The drug, Zolgensma, can only be administered to children below the age of two to arrest the progression of type 2 Spinal Muscular Atrophy (SMA).

Diya NandagopalDiya Nandagopal
news Pharma Monday, December 20, 2021 - 17:33

For weeks, Bhavana and Nandagopal had been exploring every avenue possible, including crowdfunding, after their daughter, 11-month-old Diya, was diagnosed with a genetic disease – type 2 Spinal Muscular Atrophy (SMA). On November 18, they received an unexpected call that informed the Bengaluru-based couple that Diya had won the Novartis ‘lottery’. Novartis manufactures Zolgensma, the Rs 16 crore drug that halts the progression of SMA. To say that the news that Diya would receive the drug for free came as a relief to her parents would be an understatement.

Diya received the drug, Zolgensma, through a programme that Novartis runs — the global Managed Access Program (MAP). Under this, 100 children are selected through the year to receive the drug at no cost.

For parents whose children are diagnosed with type 2 Spinal Muscular Atrophy, a giant barrier is procuring the Rs 16 crore drug, Zolgensma by Novartis, that halts the progress of the disease. Diya Nandagopal was officially diagnosed when she was seven months old. The drug can only be administered to children below the age of two and it is better when the child receives it as early as possible. 

Diya was diagnosed with SMA early as her mother, Bhavana, a paediatric physiotherapist, noticed that her baby had symptoms and brought her to an SMA specialist at Bengaluru’s Baptist Hospital. Three weeks after they gave the blood samples, on October 2, the parents got to know that Diya had SMA. Even if one was to pay for the drug, samples have to be sent to the Netherlands – to Novartis – to check whether the patient can receive the drug or if they will reject it. After receiving the report that Diya could receive the drug, her doctor sent her profile for MAP as well. Novartis doesn’t select the candidates on its own but sends it to a third party for blinded selection.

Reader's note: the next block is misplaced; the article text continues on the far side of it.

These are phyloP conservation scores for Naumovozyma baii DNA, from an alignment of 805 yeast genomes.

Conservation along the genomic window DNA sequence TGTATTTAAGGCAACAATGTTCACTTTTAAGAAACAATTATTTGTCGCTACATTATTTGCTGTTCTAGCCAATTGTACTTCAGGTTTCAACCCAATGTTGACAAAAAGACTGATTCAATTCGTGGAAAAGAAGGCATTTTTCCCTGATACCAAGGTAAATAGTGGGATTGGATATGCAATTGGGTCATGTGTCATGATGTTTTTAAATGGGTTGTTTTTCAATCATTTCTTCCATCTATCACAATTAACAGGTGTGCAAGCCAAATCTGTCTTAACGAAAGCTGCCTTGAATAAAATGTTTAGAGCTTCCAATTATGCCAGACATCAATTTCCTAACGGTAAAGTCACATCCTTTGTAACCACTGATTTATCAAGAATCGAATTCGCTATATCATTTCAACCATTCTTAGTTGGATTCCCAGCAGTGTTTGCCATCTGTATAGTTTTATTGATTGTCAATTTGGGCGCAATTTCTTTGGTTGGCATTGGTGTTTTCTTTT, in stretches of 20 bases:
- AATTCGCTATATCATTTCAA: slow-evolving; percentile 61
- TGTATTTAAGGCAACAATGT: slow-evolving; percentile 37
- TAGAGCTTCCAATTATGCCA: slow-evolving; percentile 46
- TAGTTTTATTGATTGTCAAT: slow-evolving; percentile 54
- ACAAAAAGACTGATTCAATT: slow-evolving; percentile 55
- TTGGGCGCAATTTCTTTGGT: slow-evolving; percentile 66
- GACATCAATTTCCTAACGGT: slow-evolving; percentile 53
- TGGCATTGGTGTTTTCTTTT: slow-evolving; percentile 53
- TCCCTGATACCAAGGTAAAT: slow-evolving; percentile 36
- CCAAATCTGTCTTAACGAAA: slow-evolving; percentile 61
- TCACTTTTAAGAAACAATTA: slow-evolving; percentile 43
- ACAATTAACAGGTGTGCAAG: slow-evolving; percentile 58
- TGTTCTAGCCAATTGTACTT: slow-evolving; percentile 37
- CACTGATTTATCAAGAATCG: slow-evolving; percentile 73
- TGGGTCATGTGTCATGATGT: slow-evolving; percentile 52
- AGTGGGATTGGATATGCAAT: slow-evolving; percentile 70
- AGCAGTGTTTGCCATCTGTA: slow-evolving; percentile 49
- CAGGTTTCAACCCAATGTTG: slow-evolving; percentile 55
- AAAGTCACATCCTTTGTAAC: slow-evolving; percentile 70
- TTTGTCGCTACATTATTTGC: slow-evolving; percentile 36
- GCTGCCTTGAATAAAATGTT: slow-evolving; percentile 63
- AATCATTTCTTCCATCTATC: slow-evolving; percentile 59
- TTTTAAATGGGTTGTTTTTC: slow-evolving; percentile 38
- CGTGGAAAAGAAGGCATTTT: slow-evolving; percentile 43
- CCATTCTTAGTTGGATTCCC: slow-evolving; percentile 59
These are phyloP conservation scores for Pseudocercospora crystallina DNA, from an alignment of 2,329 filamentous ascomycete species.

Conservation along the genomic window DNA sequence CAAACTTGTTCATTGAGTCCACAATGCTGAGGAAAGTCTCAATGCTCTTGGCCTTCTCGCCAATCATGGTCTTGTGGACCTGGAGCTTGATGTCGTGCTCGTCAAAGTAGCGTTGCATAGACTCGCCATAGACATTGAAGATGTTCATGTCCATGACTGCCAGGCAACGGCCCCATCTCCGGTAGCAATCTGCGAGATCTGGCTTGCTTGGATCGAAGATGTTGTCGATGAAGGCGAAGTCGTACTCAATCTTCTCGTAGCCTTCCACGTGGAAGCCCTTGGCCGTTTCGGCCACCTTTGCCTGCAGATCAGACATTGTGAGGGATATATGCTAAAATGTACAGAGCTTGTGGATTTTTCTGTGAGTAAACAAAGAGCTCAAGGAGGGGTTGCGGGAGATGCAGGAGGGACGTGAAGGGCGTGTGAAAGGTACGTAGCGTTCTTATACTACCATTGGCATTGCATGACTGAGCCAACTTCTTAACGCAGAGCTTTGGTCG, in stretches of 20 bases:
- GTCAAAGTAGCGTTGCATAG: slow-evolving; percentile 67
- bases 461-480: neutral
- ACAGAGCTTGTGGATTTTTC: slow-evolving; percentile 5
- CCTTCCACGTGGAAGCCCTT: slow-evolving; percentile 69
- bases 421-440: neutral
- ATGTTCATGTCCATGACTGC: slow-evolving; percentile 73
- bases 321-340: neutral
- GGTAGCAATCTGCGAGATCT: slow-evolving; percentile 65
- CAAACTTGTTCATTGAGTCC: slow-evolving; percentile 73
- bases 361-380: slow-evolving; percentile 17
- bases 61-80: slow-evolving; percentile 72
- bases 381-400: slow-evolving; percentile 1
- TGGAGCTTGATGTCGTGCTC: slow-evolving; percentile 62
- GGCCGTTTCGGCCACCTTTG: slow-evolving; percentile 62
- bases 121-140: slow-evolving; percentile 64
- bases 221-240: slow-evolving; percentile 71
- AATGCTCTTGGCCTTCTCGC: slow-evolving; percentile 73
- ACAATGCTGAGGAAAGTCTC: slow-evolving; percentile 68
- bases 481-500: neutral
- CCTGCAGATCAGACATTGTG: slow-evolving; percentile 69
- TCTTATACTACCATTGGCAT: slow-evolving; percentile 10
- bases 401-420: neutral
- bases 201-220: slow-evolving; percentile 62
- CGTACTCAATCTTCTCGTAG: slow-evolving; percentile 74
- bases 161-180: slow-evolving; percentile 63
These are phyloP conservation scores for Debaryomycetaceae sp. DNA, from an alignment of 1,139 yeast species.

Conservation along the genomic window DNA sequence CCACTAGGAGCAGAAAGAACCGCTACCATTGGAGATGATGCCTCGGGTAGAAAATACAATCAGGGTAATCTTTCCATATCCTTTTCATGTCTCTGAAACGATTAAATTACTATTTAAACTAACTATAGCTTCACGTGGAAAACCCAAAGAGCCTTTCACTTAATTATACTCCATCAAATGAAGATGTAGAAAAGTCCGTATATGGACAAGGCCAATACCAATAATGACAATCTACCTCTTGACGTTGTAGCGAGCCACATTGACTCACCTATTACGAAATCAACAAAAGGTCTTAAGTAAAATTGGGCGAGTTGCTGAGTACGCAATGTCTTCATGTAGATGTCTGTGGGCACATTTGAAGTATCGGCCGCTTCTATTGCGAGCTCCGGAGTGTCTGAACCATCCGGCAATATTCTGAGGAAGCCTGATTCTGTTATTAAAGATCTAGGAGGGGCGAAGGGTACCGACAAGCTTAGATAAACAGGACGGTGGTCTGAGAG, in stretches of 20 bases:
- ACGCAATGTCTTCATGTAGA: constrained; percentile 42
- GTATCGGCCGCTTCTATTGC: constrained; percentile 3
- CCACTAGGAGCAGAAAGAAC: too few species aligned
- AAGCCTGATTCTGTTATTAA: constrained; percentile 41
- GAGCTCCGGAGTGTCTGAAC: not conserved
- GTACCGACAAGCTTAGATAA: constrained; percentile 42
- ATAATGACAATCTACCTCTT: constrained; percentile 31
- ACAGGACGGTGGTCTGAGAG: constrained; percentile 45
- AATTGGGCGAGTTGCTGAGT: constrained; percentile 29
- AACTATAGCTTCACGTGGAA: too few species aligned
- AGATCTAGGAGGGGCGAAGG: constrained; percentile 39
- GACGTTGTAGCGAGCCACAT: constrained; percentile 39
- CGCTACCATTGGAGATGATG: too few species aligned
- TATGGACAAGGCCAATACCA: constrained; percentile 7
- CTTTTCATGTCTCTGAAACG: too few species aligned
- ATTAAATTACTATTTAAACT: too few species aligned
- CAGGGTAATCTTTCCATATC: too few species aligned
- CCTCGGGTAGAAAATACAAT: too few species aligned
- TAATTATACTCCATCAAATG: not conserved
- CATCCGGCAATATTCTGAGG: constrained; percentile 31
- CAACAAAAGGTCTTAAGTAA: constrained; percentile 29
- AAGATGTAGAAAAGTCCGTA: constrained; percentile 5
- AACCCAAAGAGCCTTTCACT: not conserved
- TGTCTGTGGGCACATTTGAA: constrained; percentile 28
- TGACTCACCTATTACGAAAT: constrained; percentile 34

SMA is a rare genetic disease that leads to progressive muscle weakness, paralysis, and when left untreated in its most severe forms, permanent assisted ventilation or death occurs in 90% of cases by the age of two. SMA is caused by a lack of a functional survival motor neuron 1 (SMN1) gene, and in the most severe forms of the disease, results in the rapid and irreversible loss of motor neurons, affecting muscle functions, including breathing, swallowing and basic movement.

Diya’s parents swung into action and started a crowdfunding campaign — while they hoped that she would get the drug through MAP, they had to prepare for the chance that she wouldn’t as well. Nandagopal, tells TNM that doctors had prepared them to keep funds ready, for hospitalisations and other incidents that may arise and cannot be predicted, and that pushed them towards the crowdfunding route. It is important to note that there are costs involved after children receive the drug as well.

Diya with her parents Bhavana and Nandagopal

Within 4-5 days of the campaign running, the couple had raised roughly Rs 2.7 crore towards the cost of the drug. On November 18, Diya’s doctors received news that she had been selected, and she received the drug on November 27.

The Baptist Hospital in Bengaluru has been an anchor for SMA treatment in the country, and this helped, says Bhavana. “They have their system in place. They have the people so they were able to guide us quite fast on how to get things done, and that was a big advantage,” she says.

Nandagopal acknowledges that there is a long journey ahead after the rollercoaster year they have had — from Diya’s birth in January to her receiving Zolgensma in November.

“We feel mighty relieved, and it's the biggest boon we could get. The fact is that in all the research we did, everybody said that this is a wonderful drug and it was really out of our reach,” Bhavana says.

In the little over two weeks that Diya has received the drug, Nandagopal says they have started noticing small changes. “For example, earlier, when she was on the bed and we would lift her legs, she wouldn’t be able to hold it up and used to just drop down. Today, she’s been able to hold it for a few seconds. As a parent of an SMA child, these small changes are big changes for us. We know when we carry her, she's become a lot firmer, so she's able to control her body. Earlier, after a few seconds, she will just fall onto you. She's become much louder as well. These small encouraging signs that we started noticing in the last two weeks,” he says. 

Now, since it’s gene therapy and Diya is immunocompromised, the parents are vigilant to ensure she doesn’t get any sort of infection. 

For this kind of rare infection, when asked what kind of support they would have liked to have received from the country’s healthcare system, Diya's parents had only one answer — insurance. “I think we need clarity from an insurance perspective that genetic diseases also should be covered,” he says, adding that right now, they are unsure if Diya will be covered by insurance even if she has something like a fracture. 

But for now, for Diya’s parents, how it all worked out seems a little unreal. 

Read: A drug that can save the lives of kids costs Rs 16 crore. What India can do

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